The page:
Will there be future solo Zach Lucero recordings?

Oh definitely yes. I wanna do another solo, I think next time, God willing, I’d like to do an instrumental album... I’ve been dying to do a Garlic album (my other band with Louie Talan and Francis Reyes), but their schedules are worse than mine. So yeah, maybe something in that direction.

Send questions and comments to Luis at

URL: - The Manila Bulletin

"Zach's Awards for Best Album, Best Radio Single, Best Song"

The Return of The QLE Awards

Posted by France at December 28th, 2009


LUIS KATIGBAK: It all started last year, when three music-loving, media-saturated friends were disillusioned with the usual annual rock awards. They launched a new ‘awards show’ with articles in the three major dailies, culminating in a gig featuring Intolerant, Itchyworms, Up Dharma Down and others. Those three friends were myself, filmmaker Quark Henares and editor Erwin Romulo.

QUARK HENARES: A lot of really cool things happened after [last year's QLE articles] came out. Rock Ed put up an awards night that was really more of a get-together of music lovers than a hoity-toity awards show.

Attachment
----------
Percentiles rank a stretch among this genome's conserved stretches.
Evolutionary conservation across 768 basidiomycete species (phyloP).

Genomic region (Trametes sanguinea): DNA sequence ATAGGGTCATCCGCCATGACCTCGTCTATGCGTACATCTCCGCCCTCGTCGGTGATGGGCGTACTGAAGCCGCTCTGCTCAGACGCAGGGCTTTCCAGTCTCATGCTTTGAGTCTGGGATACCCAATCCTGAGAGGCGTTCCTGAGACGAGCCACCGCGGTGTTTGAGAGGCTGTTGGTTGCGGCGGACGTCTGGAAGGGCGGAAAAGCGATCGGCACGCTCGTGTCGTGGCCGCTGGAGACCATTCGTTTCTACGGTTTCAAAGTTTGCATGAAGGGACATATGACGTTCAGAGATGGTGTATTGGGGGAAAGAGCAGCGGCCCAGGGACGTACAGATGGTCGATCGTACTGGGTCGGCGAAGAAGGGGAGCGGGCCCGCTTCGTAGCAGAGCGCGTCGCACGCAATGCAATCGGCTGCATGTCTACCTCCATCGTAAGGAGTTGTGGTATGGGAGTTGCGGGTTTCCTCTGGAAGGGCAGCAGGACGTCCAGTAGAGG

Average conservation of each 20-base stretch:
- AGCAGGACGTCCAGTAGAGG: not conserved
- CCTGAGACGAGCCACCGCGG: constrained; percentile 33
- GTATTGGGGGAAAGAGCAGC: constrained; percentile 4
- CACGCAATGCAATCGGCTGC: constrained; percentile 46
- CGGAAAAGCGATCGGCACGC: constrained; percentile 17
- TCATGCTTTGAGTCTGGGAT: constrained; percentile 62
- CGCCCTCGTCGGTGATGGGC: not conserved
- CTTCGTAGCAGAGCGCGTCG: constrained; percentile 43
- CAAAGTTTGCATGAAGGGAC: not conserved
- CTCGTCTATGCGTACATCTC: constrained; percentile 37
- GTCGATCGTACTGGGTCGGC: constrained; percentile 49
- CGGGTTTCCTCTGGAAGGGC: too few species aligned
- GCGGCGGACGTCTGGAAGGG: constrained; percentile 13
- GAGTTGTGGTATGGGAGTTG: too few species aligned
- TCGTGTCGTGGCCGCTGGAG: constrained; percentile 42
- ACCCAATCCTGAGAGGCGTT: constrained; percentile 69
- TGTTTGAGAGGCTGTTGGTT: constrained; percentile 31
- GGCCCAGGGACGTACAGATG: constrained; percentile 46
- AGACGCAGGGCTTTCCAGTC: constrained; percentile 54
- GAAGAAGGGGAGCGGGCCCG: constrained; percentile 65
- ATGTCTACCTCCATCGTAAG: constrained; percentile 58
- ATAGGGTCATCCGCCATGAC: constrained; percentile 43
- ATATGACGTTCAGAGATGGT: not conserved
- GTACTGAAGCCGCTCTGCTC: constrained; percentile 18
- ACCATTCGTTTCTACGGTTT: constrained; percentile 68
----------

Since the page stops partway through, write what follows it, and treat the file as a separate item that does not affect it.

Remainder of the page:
ERWIN ROMULO: I never imagined we’d do it this again this year, when so much has happened and there is very little to celebrate. Plus this year’s NU Rock Awards was the best in its history.

QUARK: Instead of semi-protesting the Rock Awards, QLE has a new mission, and that is to turn you on to good music that’s mostly overlooked by the pop charts. [...] 2009 in general may have been the most horrible year in the history of the known universe, so I thank the following musicians with all my heart for keeping me company and being that glimmer of hope in the midst of all this chaos…



“Matina Town Square” by Zach Lucero feat. Sarah Marco [Quark]
“Matina Town Square” is a masterpiece that will win you over with its 90s alt rock earnestness.

“The Story So Far” by Outerhope [Luis]
Written with honesty, performed with skill and love, this song is one of the most beautiful stories I’ve heard in a long time.

“Superpoke is Nothing Compared to True Love” by Us-2 Evil-0 [Erwin]